A good man out of the good treasure of his heart bringeth forth that which is good; and an evil man out of the evil treasure of his heart bringeth forth that which is evil:for of the abundance of the heart his mouth speaketh. (Luke 6:45)

I Am Tired Of Forgiving (Luke 17:3)

I have been in the same church for over 30 years. I have many friends in the church: with some I am very close while others are a little distant. I have worked together with many of them on projects, ministry outreaches, and missions trips, but not without incidents or problems. Some problems were worked out quickly because all in involved applied biblical principles. However many situations arose where problems occurred that did not get resolved as expected. Feelings were hurt, people refused to communicate with each other, resentments grew, which resulted in words and actions of anger.

Why? I thought that the church was supposed to be a wonderful place where believers could experience a little bit of Heaven on Earth. The church is a wonderful place, but it is made up of believers that still have their sin natures and many do not always act and respond to problems as stated in the scriptures.

The Lord admonishes us about forgiving our brothers. In fact, he tells us that if a brother sins seven times in a day, repents and asks for forgiveness, we are to forgive.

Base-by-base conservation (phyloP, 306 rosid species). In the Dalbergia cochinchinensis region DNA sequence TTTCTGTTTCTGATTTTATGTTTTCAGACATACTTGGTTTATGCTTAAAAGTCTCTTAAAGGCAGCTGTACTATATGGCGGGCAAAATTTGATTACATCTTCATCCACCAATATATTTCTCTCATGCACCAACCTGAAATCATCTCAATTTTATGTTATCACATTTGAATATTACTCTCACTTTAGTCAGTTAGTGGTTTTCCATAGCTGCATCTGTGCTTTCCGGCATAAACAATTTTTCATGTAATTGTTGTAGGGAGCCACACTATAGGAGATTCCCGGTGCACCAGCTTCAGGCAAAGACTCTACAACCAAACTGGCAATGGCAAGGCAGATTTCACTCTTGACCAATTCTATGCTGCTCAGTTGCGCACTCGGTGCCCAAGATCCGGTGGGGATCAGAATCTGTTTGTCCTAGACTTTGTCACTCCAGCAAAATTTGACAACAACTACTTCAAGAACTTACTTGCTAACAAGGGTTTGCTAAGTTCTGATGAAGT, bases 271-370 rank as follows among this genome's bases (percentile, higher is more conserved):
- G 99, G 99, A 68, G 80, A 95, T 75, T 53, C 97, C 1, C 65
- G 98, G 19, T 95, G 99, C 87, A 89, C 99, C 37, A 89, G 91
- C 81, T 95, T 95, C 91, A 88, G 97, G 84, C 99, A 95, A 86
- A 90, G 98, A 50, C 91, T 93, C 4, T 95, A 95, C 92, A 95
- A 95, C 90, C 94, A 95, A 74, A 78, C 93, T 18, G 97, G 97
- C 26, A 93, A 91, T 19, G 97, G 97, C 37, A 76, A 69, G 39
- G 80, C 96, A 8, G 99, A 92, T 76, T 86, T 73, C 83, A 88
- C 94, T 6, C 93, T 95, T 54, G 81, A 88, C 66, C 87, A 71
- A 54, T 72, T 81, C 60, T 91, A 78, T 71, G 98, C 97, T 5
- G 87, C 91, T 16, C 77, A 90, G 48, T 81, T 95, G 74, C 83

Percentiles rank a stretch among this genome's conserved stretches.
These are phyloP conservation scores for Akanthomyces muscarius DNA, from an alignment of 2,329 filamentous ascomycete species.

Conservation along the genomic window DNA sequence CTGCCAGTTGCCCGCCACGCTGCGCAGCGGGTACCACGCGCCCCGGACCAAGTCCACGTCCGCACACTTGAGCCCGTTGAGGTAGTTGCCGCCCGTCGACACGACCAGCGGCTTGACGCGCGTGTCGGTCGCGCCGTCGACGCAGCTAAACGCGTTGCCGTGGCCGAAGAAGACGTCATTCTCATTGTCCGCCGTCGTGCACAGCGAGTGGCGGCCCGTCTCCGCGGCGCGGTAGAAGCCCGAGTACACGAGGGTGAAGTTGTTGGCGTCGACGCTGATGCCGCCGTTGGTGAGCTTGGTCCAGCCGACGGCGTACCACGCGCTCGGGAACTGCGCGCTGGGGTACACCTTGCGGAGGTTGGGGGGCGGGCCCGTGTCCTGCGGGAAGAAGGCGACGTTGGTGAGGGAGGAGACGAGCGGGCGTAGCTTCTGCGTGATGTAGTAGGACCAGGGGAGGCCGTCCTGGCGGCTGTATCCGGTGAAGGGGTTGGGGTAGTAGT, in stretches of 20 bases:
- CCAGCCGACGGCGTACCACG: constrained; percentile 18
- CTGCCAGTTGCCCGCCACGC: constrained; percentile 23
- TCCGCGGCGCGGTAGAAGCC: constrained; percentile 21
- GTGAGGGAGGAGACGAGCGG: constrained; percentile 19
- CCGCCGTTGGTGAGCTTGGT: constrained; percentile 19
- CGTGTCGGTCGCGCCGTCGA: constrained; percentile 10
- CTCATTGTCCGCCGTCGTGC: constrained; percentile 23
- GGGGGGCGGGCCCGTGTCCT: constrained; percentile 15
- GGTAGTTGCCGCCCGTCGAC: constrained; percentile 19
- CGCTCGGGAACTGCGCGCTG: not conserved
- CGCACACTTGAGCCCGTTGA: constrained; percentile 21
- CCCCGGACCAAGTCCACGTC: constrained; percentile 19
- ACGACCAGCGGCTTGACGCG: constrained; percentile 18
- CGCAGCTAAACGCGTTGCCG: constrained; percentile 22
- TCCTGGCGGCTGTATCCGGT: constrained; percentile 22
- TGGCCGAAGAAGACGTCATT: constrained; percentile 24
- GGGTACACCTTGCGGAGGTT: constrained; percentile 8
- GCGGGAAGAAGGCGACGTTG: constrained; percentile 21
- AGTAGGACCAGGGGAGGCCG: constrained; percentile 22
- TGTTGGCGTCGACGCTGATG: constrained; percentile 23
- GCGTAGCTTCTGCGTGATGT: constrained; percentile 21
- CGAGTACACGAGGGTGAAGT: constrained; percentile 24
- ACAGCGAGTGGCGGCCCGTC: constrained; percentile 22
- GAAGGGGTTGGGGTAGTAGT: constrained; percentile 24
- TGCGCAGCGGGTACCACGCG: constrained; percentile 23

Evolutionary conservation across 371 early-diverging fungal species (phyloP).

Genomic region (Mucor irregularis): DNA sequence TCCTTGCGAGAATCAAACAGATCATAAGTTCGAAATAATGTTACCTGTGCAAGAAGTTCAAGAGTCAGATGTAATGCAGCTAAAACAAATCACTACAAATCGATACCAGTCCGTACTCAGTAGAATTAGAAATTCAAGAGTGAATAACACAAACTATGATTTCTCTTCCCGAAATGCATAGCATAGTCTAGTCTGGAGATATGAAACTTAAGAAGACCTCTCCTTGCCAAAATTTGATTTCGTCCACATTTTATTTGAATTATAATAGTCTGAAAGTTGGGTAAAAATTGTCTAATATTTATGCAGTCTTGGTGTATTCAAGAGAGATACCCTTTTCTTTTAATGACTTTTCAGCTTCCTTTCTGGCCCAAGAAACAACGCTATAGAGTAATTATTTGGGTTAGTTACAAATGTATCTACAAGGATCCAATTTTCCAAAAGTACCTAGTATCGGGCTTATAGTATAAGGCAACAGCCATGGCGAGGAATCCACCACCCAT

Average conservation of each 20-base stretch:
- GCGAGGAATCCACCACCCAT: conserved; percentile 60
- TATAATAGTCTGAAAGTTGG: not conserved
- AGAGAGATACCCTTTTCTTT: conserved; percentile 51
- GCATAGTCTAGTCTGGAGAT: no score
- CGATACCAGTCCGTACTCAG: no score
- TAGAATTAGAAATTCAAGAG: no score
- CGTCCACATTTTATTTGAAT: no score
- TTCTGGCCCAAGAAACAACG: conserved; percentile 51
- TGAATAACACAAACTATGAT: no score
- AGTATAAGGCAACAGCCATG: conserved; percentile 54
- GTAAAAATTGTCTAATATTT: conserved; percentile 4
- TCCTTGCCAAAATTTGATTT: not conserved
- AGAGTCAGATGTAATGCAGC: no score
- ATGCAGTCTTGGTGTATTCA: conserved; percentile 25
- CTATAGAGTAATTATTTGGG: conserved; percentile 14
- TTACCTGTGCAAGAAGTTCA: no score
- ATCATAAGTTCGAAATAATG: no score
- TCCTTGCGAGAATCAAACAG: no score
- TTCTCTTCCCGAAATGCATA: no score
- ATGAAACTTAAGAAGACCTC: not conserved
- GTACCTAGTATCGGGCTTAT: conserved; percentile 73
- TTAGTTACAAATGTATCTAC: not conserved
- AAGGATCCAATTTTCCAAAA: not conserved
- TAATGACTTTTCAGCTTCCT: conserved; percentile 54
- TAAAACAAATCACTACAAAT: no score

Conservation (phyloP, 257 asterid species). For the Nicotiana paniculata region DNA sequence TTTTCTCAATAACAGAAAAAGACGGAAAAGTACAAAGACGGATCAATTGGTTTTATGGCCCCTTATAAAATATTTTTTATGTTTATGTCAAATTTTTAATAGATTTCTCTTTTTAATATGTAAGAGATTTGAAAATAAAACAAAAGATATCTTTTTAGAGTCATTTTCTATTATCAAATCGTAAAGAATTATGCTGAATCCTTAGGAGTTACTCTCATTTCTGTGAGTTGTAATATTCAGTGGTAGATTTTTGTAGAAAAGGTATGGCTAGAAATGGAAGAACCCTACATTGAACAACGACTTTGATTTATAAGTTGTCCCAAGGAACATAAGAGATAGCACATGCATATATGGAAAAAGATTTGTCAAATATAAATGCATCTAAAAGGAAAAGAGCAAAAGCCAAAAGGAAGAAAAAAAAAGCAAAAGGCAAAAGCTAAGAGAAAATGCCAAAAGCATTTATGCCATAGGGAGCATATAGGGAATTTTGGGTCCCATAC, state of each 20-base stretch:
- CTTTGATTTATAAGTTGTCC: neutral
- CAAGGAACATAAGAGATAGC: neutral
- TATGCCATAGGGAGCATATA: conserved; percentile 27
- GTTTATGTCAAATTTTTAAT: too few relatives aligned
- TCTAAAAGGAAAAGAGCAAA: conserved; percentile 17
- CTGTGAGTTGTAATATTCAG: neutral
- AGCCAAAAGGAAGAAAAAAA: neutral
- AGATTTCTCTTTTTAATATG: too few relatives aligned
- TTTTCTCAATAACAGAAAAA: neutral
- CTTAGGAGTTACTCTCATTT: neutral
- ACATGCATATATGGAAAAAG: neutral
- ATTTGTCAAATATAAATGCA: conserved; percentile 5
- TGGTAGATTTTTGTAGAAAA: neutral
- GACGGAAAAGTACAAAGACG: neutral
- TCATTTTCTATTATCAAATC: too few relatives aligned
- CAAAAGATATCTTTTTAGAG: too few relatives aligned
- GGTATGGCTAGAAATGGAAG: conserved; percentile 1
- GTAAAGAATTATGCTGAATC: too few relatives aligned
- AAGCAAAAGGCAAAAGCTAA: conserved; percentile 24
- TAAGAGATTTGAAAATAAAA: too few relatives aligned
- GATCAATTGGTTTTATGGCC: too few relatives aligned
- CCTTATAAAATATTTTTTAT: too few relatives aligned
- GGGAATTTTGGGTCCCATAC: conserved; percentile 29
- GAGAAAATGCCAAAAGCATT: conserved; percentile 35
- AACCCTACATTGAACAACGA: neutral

Take heed to yourselves: If thy brother trespass against thee, rebuke him; and if he repent, forgive him. And if he trespass against thee seven times in a day, and seven times in a day turn again to thee, saying, I repent; thou shalt forgive him. (Luke 17:3)

With this passage many focus on and teach that we must continually forgive those who repent and seek forgiveness for sin, but this passage teaches more than that. It reveals that brothers and sisters in Christ, who truly repent of sinful actions, can quickly fall back into that very sin. We must understand that some believers are in a great battle with anger. While others battle to bridle their tongue and engage in this battle continually. People can become bound in more sins than just alcohol, drugs and pornography. These people, that we love and who continually fall into sin and seek forgiveness, are just as bound. As we deal with each other, we must remember this and exercise longsuffering, mercy and compassion.